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PwC submits Budget proposals on digital economy
EASE employment rules for work visas in the technology startup space. Give angel investors more tax breaks to boost funding for startups. Allow firms to deduct expenses from new ventures against profits from existing businesses.
These are some of the recommendations that PricewaterhouseCoopers (PwC) has submitted to Singapore government agencies on how to liberalise the Republic's tax regime as the country looks to develop a digital economy, encourage innovation, and promote entrepreneurship.
The recommendations were made in anticipation of next year's fiscal Budget, expected to be unveiled next February. They were submitted to the Ministry of Finance and the Monetary Authority of Singapore (MAS).
Before that, the Committee on the Future Economy (CFE) will unveil its recommendations for Singapore by end-January. The report will focus on how the digital economy, entrepreneurship and innovation can be part of the economy.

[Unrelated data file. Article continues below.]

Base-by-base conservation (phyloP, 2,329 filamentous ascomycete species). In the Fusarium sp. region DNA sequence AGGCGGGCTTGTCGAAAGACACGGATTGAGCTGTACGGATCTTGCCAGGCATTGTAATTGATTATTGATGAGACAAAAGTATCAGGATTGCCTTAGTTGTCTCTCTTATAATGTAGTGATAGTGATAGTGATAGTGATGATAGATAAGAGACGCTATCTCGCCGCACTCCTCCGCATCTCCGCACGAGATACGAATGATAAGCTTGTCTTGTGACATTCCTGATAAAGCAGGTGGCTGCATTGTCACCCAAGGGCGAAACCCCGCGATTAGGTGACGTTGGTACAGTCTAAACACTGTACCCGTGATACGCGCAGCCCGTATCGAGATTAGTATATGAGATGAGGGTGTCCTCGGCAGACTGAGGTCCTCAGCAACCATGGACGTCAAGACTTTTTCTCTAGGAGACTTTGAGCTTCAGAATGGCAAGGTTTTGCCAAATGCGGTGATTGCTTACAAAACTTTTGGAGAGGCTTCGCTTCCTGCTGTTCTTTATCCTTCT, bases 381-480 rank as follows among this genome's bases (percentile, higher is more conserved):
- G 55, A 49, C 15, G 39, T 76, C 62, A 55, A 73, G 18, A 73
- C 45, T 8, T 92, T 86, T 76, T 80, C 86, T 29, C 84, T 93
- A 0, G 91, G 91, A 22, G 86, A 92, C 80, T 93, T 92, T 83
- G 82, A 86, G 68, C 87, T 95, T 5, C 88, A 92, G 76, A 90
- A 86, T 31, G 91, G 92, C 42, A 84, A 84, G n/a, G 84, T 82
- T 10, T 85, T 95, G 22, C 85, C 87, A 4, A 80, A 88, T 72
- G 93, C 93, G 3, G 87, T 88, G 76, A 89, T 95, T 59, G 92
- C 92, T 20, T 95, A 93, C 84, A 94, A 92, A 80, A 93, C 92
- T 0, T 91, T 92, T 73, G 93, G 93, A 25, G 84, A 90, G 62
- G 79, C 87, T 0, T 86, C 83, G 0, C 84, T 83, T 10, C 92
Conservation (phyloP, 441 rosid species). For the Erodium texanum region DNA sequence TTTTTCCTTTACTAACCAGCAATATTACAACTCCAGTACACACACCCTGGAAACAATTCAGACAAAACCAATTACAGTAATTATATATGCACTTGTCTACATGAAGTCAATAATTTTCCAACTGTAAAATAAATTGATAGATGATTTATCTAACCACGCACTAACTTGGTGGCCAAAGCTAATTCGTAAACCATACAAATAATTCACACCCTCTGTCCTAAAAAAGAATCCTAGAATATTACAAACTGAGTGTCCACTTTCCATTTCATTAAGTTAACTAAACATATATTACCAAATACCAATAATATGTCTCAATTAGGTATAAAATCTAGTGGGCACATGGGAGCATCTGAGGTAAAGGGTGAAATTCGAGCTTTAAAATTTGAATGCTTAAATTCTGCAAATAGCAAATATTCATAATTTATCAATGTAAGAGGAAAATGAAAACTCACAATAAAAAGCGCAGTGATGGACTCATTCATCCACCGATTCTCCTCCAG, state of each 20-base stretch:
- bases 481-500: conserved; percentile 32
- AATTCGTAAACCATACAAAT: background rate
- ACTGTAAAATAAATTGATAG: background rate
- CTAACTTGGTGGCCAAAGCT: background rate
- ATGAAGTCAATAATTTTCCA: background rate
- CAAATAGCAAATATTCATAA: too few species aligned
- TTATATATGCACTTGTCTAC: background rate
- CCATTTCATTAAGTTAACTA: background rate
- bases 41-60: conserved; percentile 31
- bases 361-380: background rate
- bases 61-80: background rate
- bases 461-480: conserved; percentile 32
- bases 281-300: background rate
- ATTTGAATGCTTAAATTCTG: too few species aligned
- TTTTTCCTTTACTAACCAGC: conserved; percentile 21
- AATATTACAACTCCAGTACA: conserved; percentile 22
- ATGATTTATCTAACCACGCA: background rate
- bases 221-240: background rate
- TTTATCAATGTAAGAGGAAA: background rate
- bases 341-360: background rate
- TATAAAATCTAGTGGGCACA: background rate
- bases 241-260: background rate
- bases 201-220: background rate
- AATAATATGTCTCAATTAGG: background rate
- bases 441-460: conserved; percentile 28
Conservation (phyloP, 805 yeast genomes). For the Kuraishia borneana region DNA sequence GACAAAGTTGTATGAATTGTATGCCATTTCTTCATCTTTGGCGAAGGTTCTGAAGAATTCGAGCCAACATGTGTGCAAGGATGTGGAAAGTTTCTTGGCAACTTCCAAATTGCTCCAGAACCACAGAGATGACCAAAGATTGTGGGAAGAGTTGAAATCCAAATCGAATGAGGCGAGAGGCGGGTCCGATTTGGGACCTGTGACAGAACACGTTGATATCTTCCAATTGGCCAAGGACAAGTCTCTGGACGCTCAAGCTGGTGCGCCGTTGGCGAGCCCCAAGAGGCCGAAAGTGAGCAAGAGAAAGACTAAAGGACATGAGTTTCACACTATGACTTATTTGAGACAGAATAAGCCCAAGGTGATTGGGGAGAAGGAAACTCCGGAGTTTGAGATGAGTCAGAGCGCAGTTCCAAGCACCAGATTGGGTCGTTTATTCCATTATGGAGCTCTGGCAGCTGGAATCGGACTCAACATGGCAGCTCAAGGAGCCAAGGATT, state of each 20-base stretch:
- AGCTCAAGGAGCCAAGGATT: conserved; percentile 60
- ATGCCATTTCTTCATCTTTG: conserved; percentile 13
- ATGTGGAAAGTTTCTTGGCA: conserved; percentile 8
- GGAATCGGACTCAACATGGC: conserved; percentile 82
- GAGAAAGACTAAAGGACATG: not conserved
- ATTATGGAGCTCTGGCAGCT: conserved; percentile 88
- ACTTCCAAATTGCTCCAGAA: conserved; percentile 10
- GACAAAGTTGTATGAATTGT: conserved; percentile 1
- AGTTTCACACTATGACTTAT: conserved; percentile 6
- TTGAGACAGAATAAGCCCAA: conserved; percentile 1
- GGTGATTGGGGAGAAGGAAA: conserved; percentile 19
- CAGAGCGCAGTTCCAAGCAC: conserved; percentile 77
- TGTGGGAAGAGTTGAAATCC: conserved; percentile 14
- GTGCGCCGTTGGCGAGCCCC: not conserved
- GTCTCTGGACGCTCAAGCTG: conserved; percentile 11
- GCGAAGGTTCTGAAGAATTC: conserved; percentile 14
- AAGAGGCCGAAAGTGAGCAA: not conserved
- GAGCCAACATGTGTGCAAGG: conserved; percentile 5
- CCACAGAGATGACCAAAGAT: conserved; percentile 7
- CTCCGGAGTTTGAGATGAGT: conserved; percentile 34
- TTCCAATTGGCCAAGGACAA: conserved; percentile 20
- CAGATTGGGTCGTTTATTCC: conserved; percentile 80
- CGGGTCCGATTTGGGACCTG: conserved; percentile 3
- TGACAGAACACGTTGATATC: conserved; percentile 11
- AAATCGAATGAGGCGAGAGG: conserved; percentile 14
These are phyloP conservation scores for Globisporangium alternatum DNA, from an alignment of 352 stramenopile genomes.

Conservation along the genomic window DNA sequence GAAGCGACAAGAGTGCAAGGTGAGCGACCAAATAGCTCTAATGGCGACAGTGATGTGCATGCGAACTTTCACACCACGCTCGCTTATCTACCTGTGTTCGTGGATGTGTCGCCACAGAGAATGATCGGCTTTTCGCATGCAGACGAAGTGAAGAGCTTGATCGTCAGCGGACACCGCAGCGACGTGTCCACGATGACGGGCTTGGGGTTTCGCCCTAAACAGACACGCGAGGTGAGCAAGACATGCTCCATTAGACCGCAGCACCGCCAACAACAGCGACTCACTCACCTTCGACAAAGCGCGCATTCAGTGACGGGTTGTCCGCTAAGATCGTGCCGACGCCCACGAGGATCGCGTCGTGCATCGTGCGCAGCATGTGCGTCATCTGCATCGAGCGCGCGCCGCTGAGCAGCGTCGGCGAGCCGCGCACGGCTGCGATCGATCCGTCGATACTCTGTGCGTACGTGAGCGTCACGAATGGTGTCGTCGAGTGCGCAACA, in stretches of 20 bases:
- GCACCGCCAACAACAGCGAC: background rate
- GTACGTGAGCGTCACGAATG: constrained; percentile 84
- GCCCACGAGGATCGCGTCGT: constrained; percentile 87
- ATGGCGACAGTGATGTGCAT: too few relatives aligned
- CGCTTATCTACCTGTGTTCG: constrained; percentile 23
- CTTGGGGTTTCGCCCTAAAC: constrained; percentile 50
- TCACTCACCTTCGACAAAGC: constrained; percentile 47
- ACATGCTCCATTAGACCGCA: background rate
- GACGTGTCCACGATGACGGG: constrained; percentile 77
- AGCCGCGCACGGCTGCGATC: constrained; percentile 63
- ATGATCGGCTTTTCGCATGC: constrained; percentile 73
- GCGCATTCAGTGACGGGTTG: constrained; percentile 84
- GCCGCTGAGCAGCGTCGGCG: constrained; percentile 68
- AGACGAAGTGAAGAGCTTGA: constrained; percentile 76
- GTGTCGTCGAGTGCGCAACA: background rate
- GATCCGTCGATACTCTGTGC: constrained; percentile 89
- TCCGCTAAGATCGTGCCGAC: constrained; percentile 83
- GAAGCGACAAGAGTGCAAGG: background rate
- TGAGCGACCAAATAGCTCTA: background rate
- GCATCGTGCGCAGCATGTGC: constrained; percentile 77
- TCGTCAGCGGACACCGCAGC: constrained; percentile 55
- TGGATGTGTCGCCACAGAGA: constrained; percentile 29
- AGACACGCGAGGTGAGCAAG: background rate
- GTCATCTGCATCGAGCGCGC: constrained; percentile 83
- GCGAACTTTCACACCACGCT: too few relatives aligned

PwC says in its report that it believes digital disruptions should be embraced so that Singapore can remain competitive.
Thus, it recommends that employment rules for work visas could be eased for certain employers in the venture fund and technology startup space. "More needs to be done to build the talent pool," PwC said.
It also suggested extending the Angel Investors Tax Deduction (AITD) Scheme to venture capital firms and companies. The government could also make it easier for individual investors to qualify for the scheme.
These efforts would help in the marketing of Singapore as a global venture hub on the international stage, said PwC.
The report underscored the need for companies to conduct R&D overseas, as it may be difficult to find the right sample size and environment for them here in Singapore.
PwC thus recommends that the Income Tax Act be amended so that companies' overseas R&D activities that have a nexus to their Singapore businesses can qualify for enhanced deductions. The government should also consider raising the R&D tax deduction ceiling to at least 200 per cent so that it can be in line with the more competitive ones in other economies.
PwC also suggested liberalising the tax treatment of expenses relating to new ventures. Currently, they are not deductible, as they are considered capital in nature.
Companies should be allowed to deduct expenses incurred in respect of new business ventures against profits from existing trade or business. This would encourage businesses to take the extra step to develop innovative capabilities, said PwC.